A Young Folks' History of the Church
To Parents and Teachers
Studying the history of our country creates patriotism and engenders loyalty. For the
same reason, a study of the history of the Church of Jesus Christ of Latter-day Saints will
implant in our boys and girls a love for its heroes, a loyalty to its principles, and an
appreciation of its achievements. By a knowledge of the history of the Church, our young
people will prize more highly that heritage given them of God and preserved for them by
the sweat and blood of their fathers.
The teacher using this little book will understand that it is not exhaustive, but rather
suggestive. The teacher should be in possession of much more history than is given here.
He should fill in much of the undercurrent of heroism, faith, and devotion exhibited by
the characters of the history, very little of which can be given in the text. The importance
of this larger knowledge on the part of the teacher will be understood by an examination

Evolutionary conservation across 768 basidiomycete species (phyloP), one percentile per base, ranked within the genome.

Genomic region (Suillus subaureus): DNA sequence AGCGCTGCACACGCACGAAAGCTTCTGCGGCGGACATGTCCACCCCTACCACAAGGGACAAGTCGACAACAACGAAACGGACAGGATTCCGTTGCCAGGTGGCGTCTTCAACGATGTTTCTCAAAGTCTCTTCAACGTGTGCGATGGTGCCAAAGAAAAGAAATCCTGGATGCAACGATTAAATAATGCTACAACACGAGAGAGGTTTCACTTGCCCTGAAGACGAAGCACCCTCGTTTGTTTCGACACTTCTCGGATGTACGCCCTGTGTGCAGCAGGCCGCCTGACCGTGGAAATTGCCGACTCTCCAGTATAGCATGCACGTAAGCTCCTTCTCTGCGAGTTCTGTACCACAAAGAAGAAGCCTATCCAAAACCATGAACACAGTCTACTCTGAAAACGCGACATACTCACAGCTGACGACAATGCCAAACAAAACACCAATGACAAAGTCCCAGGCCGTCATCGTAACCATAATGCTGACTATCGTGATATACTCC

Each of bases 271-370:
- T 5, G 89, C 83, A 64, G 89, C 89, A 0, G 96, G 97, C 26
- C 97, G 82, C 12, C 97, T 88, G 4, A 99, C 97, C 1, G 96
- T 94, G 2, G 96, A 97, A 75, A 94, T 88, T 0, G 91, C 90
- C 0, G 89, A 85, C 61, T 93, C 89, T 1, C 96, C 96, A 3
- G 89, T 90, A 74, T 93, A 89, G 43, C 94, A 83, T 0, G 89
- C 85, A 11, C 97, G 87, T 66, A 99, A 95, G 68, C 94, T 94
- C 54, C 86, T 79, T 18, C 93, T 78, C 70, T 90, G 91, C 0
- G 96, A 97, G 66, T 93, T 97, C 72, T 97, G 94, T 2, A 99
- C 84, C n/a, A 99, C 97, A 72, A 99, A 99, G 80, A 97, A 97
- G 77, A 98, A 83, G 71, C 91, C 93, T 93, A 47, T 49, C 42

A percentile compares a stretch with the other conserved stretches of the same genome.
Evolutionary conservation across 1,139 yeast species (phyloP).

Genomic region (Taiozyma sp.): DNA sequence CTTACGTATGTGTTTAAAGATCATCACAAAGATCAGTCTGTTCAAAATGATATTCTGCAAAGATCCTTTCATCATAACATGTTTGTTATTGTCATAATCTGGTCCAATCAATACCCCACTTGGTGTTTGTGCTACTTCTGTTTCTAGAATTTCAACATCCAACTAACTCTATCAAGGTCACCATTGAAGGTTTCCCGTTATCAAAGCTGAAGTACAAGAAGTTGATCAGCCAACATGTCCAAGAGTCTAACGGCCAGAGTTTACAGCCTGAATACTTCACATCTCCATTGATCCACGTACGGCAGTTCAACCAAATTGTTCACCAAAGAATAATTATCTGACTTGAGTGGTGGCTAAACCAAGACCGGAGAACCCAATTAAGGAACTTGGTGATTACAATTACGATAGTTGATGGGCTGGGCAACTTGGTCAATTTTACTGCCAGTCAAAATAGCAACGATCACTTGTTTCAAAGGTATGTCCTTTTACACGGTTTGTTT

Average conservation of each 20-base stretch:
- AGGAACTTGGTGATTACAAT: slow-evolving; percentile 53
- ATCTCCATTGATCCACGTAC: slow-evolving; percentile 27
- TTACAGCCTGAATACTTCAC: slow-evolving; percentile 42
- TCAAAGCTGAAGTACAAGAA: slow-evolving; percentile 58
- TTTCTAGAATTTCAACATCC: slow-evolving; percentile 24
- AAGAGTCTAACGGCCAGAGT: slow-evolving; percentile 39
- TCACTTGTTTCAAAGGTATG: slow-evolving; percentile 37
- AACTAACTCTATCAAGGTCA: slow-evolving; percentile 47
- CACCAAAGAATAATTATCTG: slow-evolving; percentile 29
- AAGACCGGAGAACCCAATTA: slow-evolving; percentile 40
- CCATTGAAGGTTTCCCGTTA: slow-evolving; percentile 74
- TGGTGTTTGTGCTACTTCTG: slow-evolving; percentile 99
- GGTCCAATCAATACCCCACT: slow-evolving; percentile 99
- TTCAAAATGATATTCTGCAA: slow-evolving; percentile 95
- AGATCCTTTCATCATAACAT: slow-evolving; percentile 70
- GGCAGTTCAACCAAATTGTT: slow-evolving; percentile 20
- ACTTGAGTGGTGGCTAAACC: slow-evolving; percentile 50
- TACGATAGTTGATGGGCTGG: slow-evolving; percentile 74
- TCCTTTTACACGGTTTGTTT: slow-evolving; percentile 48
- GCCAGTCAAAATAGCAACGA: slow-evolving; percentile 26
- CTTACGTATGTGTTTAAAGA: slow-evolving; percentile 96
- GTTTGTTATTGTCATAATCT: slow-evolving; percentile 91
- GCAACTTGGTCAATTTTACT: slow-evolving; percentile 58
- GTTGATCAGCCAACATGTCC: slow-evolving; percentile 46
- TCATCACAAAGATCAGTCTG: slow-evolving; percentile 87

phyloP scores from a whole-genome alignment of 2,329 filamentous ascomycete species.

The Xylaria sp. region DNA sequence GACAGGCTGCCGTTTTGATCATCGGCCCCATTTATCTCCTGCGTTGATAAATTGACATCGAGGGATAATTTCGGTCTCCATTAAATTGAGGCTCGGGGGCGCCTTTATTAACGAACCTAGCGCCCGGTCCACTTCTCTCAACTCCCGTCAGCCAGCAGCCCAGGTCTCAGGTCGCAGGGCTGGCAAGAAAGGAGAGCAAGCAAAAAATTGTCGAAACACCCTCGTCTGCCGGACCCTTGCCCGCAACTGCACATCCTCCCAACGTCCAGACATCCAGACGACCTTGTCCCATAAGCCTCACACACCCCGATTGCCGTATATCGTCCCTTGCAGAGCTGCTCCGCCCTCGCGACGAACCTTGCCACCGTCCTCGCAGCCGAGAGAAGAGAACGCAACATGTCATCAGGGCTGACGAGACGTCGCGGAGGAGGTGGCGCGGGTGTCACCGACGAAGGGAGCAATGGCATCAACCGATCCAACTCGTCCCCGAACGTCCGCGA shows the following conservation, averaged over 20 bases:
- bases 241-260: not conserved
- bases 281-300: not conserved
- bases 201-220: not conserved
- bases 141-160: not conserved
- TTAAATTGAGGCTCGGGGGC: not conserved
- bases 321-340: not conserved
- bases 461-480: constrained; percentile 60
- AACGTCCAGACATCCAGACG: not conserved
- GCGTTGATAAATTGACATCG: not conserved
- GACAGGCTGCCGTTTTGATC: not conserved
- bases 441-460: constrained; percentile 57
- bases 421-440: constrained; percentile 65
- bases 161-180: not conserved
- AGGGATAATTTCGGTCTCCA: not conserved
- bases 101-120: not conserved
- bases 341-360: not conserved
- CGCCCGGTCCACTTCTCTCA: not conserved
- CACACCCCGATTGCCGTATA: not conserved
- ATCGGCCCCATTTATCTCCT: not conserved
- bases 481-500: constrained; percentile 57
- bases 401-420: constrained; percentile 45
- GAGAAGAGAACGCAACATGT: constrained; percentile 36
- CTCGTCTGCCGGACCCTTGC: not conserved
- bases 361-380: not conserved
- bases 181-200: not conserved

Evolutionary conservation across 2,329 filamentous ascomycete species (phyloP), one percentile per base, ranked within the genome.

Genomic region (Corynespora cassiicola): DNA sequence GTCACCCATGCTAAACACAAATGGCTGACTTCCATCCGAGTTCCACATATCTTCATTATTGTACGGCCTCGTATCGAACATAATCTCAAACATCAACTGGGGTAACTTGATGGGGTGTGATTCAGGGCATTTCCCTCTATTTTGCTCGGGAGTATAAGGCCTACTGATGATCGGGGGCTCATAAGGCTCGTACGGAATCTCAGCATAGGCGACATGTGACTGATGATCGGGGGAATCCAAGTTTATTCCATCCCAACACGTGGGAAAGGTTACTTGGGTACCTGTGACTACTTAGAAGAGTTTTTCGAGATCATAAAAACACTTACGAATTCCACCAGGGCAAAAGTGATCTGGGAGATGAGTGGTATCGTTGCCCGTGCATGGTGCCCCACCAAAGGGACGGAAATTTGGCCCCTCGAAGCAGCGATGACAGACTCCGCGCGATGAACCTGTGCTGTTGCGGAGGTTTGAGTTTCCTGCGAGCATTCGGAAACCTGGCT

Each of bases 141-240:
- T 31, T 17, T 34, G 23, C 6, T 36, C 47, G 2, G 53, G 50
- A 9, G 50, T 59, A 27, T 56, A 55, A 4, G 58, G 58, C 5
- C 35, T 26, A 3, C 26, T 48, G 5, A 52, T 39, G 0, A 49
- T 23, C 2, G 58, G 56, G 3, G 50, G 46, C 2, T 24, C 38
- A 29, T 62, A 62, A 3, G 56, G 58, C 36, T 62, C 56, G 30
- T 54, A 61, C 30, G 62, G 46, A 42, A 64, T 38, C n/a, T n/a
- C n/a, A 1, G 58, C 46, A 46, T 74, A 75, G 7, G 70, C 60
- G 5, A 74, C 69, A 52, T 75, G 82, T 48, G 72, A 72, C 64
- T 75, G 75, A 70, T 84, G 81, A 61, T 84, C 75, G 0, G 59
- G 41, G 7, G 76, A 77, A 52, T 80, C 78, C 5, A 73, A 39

of the review and questions at the end of each chapter. The aim in these questions is not
only to review the facts of the lesson, but by suggestions and reference to bring out more
fully deductions and principles.
It is believed that by combining the topical and the question methods the best results may
be obtained. The topics are to be assigned certain pupils for treatment. Questions should
not be limited to those in the book. The teacher should find many more to ask.
Special attention is called to the maps. Have pupils locate each important place. Quite a
number of dates are found in the text. It is not intended that the pupils should memorize
them all. Most of them should be used merely in fixing the relative time between events.
It is suggested that the pupils be encouraged to refer to the Church works and other books
mentioned in the text.
For further preparation the teacher is referred to "The History of the Church," "Cannon's
Life of Joseph Smith," "Whitney's History of Utah." The "Faith Promoting Series,"
Evan's "Hundred Years of Mormonism," etc., will give much interesting and valuable